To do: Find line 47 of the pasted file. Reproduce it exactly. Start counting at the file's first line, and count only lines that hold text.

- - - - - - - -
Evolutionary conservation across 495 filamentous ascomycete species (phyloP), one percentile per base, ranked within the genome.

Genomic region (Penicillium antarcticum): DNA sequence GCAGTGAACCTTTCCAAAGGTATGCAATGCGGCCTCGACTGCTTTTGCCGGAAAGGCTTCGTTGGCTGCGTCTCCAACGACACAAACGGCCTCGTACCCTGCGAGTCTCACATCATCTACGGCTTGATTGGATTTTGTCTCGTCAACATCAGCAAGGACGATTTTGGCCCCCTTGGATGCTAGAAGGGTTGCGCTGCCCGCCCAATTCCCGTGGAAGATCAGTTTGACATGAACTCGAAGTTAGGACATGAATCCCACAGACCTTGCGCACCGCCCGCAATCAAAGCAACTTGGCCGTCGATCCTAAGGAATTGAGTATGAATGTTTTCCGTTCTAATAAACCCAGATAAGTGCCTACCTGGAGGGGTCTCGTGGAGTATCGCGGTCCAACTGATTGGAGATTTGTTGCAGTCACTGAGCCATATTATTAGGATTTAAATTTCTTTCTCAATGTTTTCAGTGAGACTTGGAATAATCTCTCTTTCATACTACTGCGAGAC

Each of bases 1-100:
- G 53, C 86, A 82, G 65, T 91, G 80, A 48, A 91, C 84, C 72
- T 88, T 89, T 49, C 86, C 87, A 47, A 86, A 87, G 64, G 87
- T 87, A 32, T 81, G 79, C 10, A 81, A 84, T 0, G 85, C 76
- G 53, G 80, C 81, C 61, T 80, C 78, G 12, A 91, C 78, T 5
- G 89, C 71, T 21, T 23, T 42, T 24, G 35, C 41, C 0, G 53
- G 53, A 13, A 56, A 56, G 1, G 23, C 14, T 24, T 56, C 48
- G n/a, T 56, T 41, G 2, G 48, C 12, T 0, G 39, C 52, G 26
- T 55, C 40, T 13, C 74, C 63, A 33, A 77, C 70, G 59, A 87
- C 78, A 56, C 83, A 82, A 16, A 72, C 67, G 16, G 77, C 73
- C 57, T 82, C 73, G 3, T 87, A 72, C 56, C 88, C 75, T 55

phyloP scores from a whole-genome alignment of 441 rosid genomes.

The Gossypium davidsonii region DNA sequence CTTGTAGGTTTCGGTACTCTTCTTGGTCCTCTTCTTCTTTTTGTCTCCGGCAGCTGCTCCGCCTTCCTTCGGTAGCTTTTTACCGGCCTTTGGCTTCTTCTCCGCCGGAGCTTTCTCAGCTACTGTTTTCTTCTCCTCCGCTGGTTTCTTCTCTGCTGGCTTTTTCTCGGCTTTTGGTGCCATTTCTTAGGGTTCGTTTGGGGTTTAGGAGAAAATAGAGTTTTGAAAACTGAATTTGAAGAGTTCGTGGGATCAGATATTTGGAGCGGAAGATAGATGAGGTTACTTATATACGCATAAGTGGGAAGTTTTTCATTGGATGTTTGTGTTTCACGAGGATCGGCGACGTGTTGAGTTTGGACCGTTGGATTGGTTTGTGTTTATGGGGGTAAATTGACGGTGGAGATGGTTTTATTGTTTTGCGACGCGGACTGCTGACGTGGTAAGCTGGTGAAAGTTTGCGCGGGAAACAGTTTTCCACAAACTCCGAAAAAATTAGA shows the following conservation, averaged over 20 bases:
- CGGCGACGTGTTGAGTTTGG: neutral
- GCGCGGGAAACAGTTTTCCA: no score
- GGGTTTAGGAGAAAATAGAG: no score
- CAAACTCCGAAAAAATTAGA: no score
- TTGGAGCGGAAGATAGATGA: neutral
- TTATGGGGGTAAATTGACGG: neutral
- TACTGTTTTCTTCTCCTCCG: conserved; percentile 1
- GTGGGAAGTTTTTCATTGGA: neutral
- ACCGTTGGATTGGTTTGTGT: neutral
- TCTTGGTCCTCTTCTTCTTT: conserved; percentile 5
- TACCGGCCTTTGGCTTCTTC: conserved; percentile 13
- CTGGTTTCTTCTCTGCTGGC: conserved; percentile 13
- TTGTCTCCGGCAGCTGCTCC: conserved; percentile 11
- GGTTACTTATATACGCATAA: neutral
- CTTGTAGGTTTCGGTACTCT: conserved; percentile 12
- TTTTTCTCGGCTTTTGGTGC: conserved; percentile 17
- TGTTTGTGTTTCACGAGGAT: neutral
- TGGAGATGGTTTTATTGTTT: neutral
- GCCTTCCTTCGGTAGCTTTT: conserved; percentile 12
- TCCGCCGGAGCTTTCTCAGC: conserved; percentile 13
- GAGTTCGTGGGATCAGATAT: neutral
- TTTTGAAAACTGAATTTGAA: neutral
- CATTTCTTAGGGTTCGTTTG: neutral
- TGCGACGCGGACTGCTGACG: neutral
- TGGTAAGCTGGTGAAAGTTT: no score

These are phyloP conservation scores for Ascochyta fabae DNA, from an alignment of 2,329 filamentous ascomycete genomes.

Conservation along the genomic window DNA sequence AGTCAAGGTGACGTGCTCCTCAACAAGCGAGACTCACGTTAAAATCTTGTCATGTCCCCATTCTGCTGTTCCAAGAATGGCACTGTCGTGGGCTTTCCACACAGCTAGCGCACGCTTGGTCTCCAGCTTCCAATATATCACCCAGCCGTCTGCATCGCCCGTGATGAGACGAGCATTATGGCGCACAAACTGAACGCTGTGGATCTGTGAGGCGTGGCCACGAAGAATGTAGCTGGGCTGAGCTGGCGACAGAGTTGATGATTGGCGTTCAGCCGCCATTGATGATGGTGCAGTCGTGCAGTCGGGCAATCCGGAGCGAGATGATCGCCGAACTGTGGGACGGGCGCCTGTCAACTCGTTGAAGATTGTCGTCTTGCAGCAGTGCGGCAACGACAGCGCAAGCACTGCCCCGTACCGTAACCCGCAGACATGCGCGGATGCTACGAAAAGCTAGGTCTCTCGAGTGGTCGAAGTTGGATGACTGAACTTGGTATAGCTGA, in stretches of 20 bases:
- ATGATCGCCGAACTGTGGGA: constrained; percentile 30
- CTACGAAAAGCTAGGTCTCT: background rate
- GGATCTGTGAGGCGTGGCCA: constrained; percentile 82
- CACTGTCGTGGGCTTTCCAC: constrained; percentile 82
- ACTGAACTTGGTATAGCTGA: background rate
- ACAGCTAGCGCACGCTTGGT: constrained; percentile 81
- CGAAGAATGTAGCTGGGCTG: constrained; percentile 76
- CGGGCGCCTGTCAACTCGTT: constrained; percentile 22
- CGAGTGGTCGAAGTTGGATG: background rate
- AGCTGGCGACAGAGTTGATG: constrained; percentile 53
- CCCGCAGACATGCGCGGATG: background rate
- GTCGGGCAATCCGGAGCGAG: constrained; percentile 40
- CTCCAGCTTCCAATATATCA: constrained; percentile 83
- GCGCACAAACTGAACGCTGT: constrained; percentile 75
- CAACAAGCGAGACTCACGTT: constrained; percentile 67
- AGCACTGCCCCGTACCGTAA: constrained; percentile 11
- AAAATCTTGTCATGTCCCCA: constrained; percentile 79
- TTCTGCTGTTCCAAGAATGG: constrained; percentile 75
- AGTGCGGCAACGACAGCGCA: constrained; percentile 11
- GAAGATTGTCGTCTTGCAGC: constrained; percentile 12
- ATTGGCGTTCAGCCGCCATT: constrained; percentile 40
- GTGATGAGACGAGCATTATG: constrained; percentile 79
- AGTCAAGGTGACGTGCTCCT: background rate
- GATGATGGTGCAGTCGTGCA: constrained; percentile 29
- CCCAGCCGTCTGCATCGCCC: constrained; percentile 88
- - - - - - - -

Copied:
- ACTGAACTTGGTATAGCTGA: background rate